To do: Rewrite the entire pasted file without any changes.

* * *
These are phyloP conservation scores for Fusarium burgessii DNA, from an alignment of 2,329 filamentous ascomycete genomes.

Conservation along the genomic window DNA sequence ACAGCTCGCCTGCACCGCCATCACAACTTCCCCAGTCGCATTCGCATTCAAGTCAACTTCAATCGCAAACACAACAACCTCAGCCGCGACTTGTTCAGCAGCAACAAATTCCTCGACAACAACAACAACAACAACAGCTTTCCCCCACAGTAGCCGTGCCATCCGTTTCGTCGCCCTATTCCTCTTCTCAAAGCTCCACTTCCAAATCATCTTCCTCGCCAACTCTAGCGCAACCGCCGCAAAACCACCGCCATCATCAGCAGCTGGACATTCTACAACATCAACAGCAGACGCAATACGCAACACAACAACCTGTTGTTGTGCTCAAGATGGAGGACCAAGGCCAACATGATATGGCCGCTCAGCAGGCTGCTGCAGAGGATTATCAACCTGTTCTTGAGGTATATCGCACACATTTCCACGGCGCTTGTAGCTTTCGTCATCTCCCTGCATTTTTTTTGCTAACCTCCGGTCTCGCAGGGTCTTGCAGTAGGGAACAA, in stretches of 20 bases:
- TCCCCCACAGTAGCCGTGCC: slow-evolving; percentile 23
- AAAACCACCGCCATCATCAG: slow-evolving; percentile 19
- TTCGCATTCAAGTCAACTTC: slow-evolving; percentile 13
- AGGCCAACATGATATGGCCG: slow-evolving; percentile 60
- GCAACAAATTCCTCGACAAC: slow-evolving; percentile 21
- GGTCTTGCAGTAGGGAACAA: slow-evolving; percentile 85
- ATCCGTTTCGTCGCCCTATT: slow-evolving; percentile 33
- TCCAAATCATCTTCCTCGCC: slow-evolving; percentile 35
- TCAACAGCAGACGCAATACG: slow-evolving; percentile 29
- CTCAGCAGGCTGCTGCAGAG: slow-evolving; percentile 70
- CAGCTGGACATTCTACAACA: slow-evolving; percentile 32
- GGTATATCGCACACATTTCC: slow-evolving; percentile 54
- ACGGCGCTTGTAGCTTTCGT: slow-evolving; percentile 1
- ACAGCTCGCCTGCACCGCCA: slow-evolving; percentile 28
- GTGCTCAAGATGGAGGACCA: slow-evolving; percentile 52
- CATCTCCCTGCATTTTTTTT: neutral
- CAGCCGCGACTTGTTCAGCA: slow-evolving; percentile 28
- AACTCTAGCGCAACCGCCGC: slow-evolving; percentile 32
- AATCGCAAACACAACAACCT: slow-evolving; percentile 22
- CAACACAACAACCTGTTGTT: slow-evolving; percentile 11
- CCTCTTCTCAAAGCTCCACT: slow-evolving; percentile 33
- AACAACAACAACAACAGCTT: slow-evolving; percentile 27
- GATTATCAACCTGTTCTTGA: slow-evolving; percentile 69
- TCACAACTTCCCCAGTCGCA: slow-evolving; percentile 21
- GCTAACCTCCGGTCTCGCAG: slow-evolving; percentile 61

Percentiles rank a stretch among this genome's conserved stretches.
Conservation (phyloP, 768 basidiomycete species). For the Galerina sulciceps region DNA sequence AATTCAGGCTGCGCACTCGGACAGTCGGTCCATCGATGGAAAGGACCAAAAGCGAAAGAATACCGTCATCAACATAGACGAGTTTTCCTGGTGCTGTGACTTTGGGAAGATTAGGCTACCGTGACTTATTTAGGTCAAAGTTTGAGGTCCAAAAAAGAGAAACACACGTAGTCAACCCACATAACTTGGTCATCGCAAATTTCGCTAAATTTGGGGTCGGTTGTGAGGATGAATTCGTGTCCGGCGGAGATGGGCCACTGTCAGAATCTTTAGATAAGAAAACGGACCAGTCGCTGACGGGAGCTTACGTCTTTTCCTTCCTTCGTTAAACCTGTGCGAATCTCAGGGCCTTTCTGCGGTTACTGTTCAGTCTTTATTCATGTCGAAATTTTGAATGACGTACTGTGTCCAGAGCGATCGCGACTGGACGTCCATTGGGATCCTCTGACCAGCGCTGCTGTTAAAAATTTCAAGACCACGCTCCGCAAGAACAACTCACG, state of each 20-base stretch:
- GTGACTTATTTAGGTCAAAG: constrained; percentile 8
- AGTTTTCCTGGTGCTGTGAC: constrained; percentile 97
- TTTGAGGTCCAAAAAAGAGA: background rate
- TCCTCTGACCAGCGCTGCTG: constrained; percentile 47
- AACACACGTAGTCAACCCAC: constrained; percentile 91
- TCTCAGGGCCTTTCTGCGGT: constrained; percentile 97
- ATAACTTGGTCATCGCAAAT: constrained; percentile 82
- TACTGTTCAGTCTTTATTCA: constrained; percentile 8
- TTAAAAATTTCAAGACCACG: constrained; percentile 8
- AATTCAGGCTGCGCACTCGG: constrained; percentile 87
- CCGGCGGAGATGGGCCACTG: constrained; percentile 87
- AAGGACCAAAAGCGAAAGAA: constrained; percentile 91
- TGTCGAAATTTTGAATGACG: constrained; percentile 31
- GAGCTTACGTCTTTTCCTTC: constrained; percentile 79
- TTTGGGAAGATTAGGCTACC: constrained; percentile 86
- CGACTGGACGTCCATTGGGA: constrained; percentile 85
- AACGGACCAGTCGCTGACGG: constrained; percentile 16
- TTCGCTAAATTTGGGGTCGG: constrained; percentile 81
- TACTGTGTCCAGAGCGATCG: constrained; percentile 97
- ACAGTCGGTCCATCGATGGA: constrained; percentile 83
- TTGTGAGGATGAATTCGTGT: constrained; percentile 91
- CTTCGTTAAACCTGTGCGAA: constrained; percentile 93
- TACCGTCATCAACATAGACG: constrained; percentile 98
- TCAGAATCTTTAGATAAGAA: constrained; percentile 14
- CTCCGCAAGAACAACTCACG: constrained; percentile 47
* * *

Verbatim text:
These are phyloP conservation scores for Fusarium burgessii DNA, from an alignment of 2,329 filamentous ascomycete genomes.

Conservation along the genomic window DNA sequence ACAGCTCGCCTGCACCGCCATCACAACTTCCCCAGTCGCATTCGCATTCAAGTCAACTTCAATCGCAAACACAACAACCTCAGCCGCGACTTGTTCAGCAGCAACAAATTCCTCGACAACAACAACAACAACAACAGCTTTCCCCCACAGTAGCCGTGCCATCCGTTTCGTCGCCCTATTCCTCTTCTCAAAGCTCCACTTCCAAATCATCTTCCTCGCCAACTCTAGCGCAACCGCCGCAAAACCACCGCCATCATCAGCAGCTGGACATTCTACAACATCAACAGCAGACGCAATACGCAACACAACAACCTGTTGTTGTGCTCAAGATGGAGGACCAAGGCCAACATGATATGGCCGCTCAGCAGGCTGCTGCAGAGGATTATCAACCTGTTCTTGAGGTATATCGCACACATTTCCACGGCGCTTGTAGCTTTCGTCATCTCCCTGCATTTTTTTTGCTAACCTCCGGTCTCGCAGGGTCTTGCAGTAGGGAACAA, in stretches of 20 bases:
- TCCCCCACAGTAGCCGTGCC: slow-evolving; percentile 23
- AAAACCACCGCCATCATCAG: slow-evolving; percentile 19
- TTCGCATTCAAGTCAACTTC: slow-evolving; percentile 13
- AGGCCAACATGATATGGCCG: slow-evolving; percentile 60
- GCAACAAATTCCTCGACAAC: slow-evolving; percentile 21
- GGTCTTGCAGTAGGGAACAA: slow-evolving; percentile 85
- ATCCGTTTCGTCGCCCTATT: slow-evolving; percentile 33
- TCCAAATCATCTTCCTCGCC: slow-evolving; percentile 35
- TCAACAGCAGACGCAATACG: slow-evolving; percentile 29
- CTCAGCAGGCTGCTGCAGAG: slow-evolving; percentile 70
- CAGCTGGACATTCTACAACA: slow-evolving; percentile 32
- GGTATATCGCACACATTTCC: slow-evolving; percentile 54
- ACGGCGCTTGTAGCTTTCGT: slow-evolving; percentile 1
- ACAGCTCGCCTGCACCGCCA: slow-evolving; percentile 28
- GTGCTCAAGATGGAGGACCA: slow-evolving; percentile 52
- CATCTCCCTGCATTTTTTTT: neutral
- CAGCCGCGACTTGTTCAGCA: slow-evolving; percentile 28
- AACTCTAGCGCAACCGCCGC: slow-evolving; percentile 32
- AATCGCAAACACAACAACCT: slow-evolving; percentile 22
- CAACACAACAACCTGTTGTT: slow-evolving; percentile 11
- CCTCTTCTCAAAGCTCCACT: slow-evolving; percentile 33
- AACAACAACAACAACAGCTT: slow-evolving; percentile 27
- GATTATCAACCTGTTCTTGA: slow-evolving; percentile 69
- TCACAACTTCCCCAGTCGCA: slow-evolving; percentile 21
- GCTAACCTCCGGTCTCGCAG: slow-evolving; percentile 61

Percentiles rank a stretch among this genome's conserved stretches.
Conservation (phyloP, 768 basidiomycete species). For the Galerina sulciceps region DNA sequence AATTCAGGCTGCGCACTCGGACAGTCGGTCCATCGATGGAAAGGACCAAAAGCGAAAGAATACCGTCATCAACATAGACGAGTTTTCCTGGTGCTGTGACTTTGGGAAGATTAGGCTACCGTGACTTATTTAGGTCAAAGTTTGAGGTCCAAAAAAGAGAAACACACGTAGTCAACCCACATAACTTGGTCATCGCAAATTTCGCTAAATTTGGGGTCGGTTGTGAGGATGAATTCGTGTCCGGCGGAGATGGGCCACTGTCAGAATCTTTAGATAAGAAAACGGACCAGTCGCTGACGGGAGCTTACGTCTTTTCCTTCCTTCGTTAAACCTGTGCGAATCTCAGGGCCTTTCTGCGGTTACTGTTCAGTCTTTATTCATGTCGAAATTTTGAATGACGTACTGTGTCCAGAGCGATCGCGACTGGACGTCCATTGGGATCCTCTGACCAGCGCTGCTGTTAAAAATTTCAAGACCACGCTCCGCAAGAACAACTCACG, state of each 20-base stretch:
- GTGACTTATTTAGGTCAAAG: constrained; percentile 8
- AGTTTTCCTGGTGCTGTGAC: constrained; percentile 97
- TTTGAGGTCCAAAAAAGAGA: background rate
- TCCTCTGACCAGCGCTGCTG: constrained; percentile 47
- AACACACGTAGTCAACCCAC: constrained; percentile 91
- TCTCAGGGCCTTTCTGCGGT: constrained; percentile 97
- ATAACTTGGTCATCGCAAAT: constrained; percentile 82
- TACTGTTCAGTCTTTATTCA: constrained; percentile 8
- TTAAAAATTTCAAGACCACG: constrained; percentile 8
- AATTCAGGCTGCGCACTCGG: constrained; percentile 87
- CCGGCGGAGATGGGCCACTG: constrained; percentile 87
- AAGGACCAAAAGCGAAAGAA: constrained; percentile 91
- TGTCGAAATTTTGAATGACG: constrained; percentile 31
- GAGCTTACGTCTTTTCCTTC: constrained; percentile 79
- TTTGGGAAGATTAGGCTACC: constrained; percentile 86
- CGACTGGACGTCCATTGGGA: constrained; percentile 85
- AACGGACCAGTCGCTGACGG: constrained; percentile 16
- TTCGCTAAATTTGGGGTCGG: constrained; percentile 81
- TACTGTGTCCAGAGCGATCG: constrained; percentile 97
- ACAGTCGGTCCATCGATGGA: constrained; percentile 83
- TTGTGAGGATGAATTCGTGT: constrained; percentile 91
- CTTCGTTAAACCTGTGCGAA: constrained; percentile 93
- TACCGTCATCAACATAGACG: constrained; percentile 98
- TCAGAATCTTTAGATAAGAA: constrained; percentile 14
- CTCCGCAAGAACAACTCACG: constrained; percentile 47